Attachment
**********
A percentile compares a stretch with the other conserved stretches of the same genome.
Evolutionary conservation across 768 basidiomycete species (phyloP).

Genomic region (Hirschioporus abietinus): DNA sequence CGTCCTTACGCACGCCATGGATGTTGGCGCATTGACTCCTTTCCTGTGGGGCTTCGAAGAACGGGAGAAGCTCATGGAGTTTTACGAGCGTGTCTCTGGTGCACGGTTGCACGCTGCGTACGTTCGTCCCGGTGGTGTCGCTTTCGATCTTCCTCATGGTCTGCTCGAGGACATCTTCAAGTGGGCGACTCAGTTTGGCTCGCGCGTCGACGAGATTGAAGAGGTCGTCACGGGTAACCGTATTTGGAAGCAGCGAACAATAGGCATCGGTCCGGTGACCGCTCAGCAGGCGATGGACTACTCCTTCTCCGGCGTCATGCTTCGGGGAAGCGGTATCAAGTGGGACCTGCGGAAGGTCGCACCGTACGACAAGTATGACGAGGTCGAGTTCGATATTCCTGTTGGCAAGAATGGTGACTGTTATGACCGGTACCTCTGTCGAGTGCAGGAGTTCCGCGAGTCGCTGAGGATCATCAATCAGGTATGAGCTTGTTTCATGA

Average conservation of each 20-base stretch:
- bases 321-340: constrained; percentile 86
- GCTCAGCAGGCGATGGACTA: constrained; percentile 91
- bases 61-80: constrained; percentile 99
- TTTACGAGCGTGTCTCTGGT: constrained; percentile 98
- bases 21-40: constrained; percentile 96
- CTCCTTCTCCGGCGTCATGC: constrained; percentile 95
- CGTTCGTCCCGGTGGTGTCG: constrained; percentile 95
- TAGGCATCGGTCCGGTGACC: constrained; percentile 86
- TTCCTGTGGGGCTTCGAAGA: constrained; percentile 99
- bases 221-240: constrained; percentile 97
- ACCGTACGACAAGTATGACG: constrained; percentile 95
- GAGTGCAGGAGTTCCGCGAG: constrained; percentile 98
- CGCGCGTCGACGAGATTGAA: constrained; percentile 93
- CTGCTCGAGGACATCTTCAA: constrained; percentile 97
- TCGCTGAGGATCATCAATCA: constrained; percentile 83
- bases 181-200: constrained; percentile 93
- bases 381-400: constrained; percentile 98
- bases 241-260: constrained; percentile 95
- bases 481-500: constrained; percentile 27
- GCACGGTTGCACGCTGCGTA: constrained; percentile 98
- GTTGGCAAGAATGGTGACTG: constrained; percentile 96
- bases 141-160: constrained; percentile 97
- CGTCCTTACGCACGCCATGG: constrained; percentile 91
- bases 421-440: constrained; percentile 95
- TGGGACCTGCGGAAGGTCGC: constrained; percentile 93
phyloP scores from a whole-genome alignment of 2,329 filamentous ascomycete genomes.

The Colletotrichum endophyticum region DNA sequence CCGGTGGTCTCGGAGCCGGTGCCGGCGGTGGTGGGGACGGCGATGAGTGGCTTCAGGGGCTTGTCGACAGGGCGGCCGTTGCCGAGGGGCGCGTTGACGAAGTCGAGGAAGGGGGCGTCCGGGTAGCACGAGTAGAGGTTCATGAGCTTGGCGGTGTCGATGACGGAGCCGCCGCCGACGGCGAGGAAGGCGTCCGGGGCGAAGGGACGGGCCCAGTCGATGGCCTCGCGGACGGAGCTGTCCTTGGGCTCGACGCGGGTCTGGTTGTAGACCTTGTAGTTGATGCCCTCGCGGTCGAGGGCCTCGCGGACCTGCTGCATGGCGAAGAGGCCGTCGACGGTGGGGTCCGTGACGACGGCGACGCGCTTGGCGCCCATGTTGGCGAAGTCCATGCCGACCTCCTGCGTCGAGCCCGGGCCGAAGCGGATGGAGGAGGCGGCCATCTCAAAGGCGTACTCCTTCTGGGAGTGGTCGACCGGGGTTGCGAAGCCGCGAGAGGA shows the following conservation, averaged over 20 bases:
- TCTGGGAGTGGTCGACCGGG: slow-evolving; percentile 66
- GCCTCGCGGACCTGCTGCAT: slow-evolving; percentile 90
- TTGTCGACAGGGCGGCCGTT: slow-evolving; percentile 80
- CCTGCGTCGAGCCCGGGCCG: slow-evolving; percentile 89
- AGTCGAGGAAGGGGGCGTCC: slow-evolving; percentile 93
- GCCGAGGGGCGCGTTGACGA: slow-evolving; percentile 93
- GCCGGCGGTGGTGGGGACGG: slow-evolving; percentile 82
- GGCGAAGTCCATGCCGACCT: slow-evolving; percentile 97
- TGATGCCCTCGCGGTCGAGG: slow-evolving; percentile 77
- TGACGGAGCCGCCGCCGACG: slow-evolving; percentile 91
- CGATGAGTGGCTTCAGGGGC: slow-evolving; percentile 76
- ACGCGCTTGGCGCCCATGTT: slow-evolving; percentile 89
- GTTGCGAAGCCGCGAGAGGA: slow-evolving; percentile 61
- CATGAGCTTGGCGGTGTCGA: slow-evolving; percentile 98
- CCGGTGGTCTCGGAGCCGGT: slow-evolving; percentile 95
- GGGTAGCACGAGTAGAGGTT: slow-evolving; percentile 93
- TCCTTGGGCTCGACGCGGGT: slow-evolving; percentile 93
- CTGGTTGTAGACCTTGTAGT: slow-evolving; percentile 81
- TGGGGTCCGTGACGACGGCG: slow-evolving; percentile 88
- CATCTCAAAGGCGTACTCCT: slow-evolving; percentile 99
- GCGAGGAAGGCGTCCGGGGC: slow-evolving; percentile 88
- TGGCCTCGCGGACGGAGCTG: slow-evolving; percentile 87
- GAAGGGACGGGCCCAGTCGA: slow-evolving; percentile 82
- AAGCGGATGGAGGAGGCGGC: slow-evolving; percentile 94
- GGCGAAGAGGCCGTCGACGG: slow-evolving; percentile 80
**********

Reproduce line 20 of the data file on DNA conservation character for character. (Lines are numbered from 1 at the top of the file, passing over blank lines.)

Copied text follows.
- bases 181-200: constrained; percentile 93